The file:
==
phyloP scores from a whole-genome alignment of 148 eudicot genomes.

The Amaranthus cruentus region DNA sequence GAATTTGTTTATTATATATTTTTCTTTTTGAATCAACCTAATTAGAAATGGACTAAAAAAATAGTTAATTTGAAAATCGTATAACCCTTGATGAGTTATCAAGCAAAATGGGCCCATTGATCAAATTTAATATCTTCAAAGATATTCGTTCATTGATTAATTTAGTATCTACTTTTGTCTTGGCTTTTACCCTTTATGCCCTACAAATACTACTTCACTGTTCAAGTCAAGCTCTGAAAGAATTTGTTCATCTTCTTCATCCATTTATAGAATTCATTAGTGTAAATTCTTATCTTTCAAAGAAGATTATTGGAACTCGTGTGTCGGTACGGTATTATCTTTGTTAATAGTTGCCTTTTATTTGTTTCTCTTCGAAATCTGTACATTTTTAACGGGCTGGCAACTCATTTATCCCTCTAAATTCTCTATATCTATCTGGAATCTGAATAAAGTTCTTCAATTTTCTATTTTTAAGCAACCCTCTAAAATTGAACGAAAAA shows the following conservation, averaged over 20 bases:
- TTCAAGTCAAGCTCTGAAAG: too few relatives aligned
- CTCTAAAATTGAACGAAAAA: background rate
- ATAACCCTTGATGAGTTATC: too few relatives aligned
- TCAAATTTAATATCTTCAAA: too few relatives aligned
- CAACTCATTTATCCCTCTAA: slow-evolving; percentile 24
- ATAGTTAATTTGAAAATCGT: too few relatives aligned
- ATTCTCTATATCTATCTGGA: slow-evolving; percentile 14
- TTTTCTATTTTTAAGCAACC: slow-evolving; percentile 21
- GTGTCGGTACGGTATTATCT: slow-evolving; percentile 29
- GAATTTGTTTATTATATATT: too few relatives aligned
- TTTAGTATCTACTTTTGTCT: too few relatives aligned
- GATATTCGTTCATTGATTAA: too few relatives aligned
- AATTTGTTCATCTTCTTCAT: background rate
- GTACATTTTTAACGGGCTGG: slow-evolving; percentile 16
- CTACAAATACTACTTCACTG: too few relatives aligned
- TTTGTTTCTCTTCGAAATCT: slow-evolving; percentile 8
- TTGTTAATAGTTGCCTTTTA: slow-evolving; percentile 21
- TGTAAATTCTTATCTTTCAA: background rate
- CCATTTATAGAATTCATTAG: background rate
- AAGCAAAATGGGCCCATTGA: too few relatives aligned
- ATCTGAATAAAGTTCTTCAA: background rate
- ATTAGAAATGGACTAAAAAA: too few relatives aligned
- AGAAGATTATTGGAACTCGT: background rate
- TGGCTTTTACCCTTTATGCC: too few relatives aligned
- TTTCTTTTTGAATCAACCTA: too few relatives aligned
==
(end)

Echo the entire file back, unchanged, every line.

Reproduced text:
phyloP scores from a whole-genome alignment of 148 eudicot genomes.

The Amaranthus cruentus region DNA sequence GAATTTGTTTATTATATATTTTTCTTTTTGAATCAACCTAATTAGAAATGGACTAAAAAAATAGTTAATTTGAAAATCGTATAACCCTTGATGAGTTATCAAGCAAAATGGGCCCATTGATCAAATTTAATATCTTCAAAGATATTCGTTCATTGATTAATTTAGTATCTACTTTTGTCTTGGCTTTTACCCTTTATGCCCTACAAATACTACTTCACTGTTCAAGTCAAGCTCTGAAAGAATTTGTTCATCTTCTTCATCCATTTATAGAATTCATTAGTGTAAATTCTTATCTTTCAAAGAAGATTATTGGAACTCGTGTGTCGGTACGGTATTATCTTTGTTAATAGTTGCCTTTTATTTGTTTCTCTTCGAAATCTGTACATTTTTAACGGGCTGGCAACTCATTTATCCCTCTAAATTCTCTATATCTATCTGGAATCTGAATAAAGTTCTTCAATTTTCTATTTTTAAGCAACCCTCTAAAATTGAACGAAAAA shows the following conservation, averaged over 20 bases:
- TTCAAGTCAAGCTCTGAAAG: too few relatives aligned
- CTCTAAAATTGAACGAAAAA: background rate
- ATAACCCTTGATGAGTTATC: too few relatives aligned
- TCAAATTTAATATCTTCAAA: too few relatives aligned
- CAACTCATTTATCCCTCTAA: slow-evolving; percentile 24
- ATAGTTAATTTGAAAATCGT: too few relatives aligned
- ATTCTCTATATCTATCTGGA: slow-evolving; percentile 14
- TTTTCTATTTTTAAGCAACC: slow-evolving; percentile 21
- GTGTCGGTACGGTATTATCT: slow-evolving; percentile 29
- GAATTTGTTTATTATATATT: too few relatives aligned
- TTTAGTATCTACTTTTGTCT: too few relatives aligned
- GATATTCGTTCATTGATTAA: too few relatives aligned
- AATTTGTTCATCTTCTTCAT: background rate
- GTACATTTTTAACGGGCTGG: slow-evolving; percentile 16
- CTACAAATACTACTTCACTG: too few relatives aligned
- TTTGTTTCTCTTCGAAATCT: slow-evolving; percentile 8
- TTGTTAATAGTTGCCTTTTA: slow-evolving; percentile 21
- TGTAAATTCTTATCTTTCAA: background rate
- CCATTTATAGAATTCATTAG: background rate
- AAGCAAAATGGGCCCATTGA: too few relatives aligned
- ATCTGAATAAAGTTCTTCAA: background rate
- ATTAGAAATGGACTAAAAAA: too few relatives aligned
- AGAAGATTATTGGAACTCGT: background rate
- TGGCTTTTACCCTTTATGCC: too few relatives aligned
- TTTCTTTTTGAATCAACCTA: too few relatives aligned